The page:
It's fall, or is that Autumn? Why does just this season have two names? Perhaps we should give secondary names to the other seasons as well. Spring: Hop? Summer: Sweat? Winter: I want my mommy!
Many observers complain that there just isn't a whole lot to look at in and around the area of Aquarius and Capricorn. Though this may be the case for some, the Lawnchair doesn't necessarily agree with the statement in its entirety. Perhaps there are only a scant few Messier objects within these constellations, but there are numerous NGC objects viewable in large backyard instruments like Big Red and of course, in the really huge telescopes that the professionals and some fortunate enthusiasts have access to.
In some parts of the world, especially during ancient times, the rising of Aquarius signaled the oncoming monsoon season, as well as the debut of the other Autumnal and Winter constellations. Of course, in more modern times, the "Age of Aquarius" was immortalized during the nineteen sixties by the singing group, The Fifth Dimension. And there is reason to sing about Aquarius and what there is to behold in her arms. Even in small instruments, M-2 is visible as a small, round, fuzzy star. In larger 8 to 10 inch telescopes, this distant cluster will partially resolve into its myriad stars. Only in the largest amateur and professional telescopes will anymore detail be apparent than this. Other clusters in Aquarius include M-72 and M-73. They each reside in extreme western Aquarius, some three degrees W-SW or so of NGC 7009, the Saturn Nebula.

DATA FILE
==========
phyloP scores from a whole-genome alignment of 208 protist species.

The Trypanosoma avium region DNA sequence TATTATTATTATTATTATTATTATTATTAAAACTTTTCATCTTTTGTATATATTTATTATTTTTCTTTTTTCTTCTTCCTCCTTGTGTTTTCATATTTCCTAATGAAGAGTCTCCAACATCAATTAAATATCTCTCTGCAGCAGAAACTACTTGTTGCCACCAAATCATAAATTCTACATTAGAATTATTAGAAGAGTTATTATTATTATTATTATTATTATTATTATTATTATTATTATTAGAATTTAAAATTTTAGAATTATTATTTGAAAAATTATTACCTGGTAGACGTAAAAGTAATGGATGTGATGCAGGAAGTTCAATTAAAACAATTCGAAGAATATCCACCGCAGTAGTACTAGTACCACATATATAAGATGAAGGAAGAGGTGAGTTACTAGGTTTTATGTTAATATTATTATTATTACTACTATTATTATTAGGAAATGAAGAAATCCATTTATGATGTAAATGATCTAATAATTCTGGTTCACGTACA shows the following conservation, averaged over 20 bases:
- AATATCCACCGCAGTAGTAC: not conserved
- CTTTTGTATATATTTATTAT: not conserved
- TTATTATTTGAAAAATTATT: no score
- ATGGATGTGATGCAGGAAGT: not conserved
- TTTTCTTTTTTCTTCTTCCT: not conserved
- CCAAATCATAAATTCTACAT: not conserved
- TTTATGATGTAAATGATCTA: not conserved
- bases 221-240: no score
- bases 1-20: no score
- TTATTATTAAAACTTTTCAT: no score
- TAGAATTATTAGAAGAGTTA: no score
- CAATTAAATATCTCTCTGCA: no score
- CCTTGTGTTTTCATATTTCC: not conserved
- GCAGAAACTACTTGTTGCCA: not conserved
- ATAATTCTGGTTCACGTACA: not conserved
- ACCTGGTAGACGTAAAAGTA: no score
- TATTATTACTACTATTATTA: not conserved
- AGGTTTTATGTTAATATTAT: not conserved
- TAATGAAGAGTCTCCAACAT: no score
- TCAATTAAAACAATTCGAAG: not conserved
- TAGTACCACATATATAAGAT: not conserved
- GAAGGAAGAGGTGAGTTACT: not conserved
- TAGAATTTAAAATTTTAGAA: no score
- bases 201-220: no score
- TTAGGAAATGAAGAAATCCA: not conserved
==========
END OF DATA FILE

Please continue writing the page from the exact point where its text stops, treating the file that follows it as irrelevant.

In 1782 William Herschel, while searching through Aquarius came upon this very bright and extraordinary planetary nebula which he appropriately named the Saturn Nebula. In small telescopes, not much more than a small dim cloud will be apparent, impossible to see at all under anything but optimum seeing conditions. In 10 inch or larger reflectors, the ansae, (simulated rings) are visible under dark-sky conditions. The object itself has been described as striking in larger instruments with a vivid green glow caused by strong ultra-violet radiation coming from the central star which shines at a warm fifty-five thousand degrees Kelvin. Distances to planetary nebulae are often guesstimates and this one seems to work out to approximately four thousand light years distance, give or take a hundred light years or so. The problem is partially complicated due to conflicting measurements between the central stars of these types of nebulae and the nebulae themselves.